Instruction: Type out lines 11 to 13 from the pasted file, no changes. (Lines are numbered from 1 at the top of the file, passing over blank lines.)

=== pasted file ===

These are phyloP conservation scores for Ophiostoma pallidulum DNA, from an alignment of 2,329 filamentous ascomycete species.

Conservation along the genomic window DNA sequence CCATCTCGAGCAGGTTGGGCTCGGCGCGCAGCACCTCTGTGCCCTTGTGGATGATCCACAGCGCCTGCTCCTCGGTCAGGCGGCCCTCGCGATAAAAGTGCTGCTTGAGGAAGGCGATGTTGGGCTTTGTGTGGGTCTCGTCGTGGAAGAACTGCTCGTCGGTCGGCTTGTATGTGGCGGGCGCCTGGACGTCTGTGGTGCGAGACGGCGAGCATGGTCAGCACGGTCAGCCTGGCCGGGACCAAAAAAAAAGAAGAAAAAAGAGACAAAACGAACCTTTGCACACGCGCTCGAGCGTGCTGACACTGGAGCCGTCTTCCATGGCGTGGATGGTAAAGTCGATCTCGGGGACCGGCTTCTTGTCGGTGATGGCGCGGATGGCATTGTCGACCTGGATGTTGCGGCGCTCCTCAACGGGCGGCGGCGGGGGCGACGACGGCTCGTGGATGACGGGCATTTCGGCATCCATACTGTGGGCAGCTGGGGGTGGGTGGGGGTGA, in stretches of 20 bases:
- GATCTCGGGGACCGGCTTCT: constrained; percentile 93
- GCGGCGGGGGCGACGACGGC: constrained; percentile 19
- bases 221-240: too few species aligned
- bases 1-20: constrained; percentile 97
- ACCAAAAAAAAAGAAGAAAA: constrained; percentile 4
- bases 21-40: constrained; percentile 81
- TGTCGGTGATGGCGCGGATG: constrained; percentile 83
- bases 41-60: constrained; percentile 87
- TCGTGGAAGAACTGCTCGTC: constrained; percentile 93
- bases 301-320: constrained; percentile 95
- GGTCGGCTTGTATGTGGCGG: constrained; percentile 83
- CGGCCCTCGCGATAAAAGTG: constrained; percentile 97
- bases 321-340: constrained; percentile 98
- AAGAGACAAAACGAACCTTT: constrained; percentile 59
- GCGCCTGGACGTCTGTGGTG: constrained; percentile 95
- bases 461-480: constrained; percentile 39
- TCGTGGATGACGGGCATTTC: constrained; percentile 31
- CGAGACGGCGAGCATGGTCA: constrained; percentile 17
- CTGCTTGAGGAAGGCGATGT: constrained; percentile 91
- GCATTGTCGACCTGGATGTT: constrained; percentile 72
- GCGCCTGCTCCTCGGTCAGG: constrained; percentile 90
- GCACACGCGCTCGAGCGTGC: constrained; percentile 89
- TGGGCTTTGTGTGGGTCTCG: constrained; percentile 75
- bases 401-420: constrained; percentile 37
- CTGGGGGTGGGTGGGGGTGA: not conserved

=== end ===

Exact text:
- TCGTGGAAGAACTGCTCGTC: constrained; percentile 93
- bases 301-320: constrained; percentile 95
- GGTCGGCTTGTATGTGGCGG: constrained; percentile 83